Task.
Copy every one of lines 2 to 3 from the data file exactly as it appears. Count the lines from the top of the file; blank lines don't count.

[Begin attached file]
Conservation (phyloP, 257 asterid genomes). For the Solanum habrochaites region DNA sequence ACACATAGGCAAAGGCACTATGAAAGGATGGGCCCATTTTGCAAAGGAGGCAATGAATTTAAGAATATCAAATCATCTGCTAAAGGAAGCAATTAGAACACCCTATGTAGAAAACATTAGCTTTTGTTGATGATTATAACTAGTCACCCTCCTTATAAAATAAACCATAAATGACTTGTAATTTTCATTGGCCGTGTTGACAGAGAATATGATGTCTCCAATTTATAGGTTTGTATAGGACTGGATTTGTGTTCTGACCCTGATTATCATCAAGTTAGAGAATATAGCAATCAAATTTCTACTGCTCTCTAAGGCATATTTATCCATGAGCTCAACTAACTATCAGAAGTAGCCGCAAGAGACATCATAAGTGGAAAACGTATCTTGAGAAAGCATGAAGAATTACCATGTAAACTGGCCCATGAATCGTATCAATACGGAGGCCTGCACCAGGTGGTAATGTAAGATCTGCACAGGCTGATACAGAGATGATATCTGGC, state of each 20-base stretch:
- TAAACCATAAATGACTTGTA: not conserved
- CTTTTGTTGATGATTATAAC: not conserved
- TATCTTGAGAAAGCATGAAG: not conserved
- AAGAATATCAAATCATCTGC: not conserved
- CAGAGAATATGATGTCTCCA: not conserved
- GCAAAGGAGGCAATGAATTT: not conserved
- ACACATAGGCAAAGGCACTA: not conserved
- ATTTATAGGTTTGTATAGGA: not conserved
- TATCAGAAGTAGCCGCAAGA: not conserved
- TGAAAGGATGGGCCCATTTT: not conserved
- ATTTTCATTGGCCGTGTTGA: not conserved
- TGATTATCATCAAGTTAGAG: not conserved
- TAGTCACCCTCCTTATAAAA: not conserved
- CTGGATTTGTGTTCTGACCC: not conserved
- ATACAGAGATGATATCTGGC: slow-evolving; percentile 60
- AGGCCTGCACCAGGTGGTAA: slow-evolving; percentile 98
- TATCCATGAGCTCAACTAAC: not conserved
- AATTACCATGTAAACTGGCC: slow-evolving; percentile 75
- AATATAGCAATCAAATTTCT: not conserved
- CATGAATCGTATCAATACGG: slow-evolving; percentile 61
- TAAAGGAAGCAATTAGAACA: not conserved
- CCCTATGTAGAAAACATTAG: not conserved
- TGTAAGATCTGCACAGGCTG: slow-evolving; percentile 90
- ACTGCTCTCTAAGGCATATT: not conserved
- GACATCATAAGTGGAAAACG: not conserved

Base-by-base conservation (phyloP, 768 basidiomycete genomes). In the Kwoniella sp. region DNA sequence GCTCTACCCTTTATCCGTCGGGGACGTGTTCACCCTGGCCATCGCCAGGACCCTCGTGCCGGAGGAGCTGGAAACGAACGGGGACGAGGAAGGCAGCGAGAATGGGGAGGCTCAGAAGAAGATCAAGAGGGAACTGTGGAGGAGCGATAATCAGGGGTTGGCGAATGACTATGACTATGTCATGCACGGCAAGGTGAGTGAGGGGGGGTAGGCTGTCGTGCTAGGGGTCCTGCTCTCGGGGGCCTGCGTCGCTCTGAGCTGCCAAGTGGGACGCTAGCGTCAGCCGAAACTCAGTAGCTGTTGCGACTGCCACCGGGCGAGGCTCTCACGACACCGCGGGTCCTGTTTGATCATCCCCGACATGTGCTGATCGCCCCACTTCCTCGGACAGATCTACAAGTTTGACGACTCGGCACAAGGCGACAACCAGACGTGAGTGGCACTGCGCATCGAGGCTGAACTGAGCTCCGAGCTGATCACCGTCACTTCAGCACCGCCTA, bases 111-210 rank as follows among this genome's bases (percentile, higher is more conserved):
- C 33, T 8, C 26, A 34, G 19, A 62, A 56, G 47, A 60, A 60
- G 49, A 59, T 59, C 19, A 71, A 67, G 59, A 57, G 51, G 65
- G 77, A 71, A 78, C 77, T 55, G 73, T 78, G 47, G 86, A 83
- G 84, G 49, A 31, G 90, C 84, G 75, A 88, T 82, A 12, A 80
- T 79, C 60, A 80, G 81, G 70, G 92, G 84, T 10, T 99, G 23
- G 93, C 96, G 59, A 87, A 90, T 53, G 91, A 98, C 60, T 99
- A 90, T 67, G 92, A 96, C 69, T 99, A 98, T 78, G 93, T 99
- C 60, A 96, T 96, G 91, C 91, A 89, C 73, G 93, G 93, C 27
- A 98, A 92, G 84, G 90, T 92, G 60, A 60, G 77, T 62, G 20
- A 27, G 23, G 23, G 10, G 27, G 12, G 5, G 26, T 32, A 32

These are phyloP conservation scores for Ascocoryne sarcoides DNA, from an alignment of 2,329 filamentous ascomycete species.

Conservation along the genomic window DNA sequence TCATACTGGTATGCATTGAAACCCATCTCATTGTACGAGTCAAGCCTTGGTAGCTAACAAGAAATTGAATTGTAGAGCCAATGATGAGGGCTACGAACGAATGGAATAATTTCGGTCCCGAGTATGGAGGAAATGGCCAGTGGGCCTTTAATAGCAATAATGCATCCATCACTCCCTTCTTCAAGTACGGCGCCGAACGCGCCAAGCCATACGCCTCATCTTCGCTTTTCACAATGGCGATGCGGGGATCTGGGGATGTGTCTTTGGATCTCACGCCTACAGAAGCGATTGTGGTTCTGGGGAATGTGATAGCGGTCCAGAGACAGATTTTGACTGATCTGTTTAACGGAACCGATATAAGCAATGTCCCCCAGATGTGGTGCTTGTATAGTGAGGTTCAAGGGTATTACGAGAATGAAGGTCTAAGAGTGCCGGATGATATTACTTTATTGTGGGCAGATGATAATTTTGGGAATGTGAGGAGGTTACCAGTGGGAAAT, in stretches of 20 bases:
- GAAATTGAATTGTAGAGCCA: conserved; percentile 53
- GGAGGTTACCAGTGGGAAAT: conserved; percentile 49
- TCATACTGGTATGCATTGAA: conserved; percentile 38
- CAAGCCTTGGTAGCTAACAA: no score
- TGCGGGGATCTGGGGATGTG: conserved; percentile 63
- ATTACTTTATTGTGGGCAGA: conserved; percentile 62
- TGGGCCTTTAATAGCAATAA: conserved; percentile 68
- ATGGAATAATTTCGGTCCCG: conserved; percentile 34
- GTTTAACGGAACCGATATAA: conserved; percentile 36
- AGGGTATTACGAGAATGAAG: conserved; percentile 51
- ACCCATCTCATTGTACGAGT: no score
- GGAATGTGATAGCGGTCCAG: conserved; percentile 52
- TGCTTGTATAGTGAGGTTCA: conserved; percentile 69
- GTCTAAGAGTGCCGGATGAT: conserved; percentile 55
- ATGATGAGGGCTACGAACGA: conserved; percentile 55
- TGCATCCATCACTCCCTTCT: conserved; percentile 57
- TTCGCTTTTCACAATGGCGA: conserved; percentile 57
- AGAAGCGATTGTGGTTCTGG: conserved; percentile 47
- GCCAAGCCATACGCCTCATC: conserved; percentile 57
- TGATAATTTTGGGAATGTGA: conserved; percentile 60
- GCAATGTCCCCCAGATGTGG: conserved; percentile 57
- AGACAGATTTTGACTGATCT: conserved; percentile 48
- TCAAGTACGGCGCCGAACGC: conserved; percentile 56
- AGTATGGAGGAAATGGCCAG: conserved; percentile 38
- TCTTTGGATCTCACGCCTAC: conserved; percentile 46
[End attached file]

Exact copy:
- TAAACCATAAATGACTTGTA: not conserved
- CTTTTGTTGATGATTATAAC: not conserved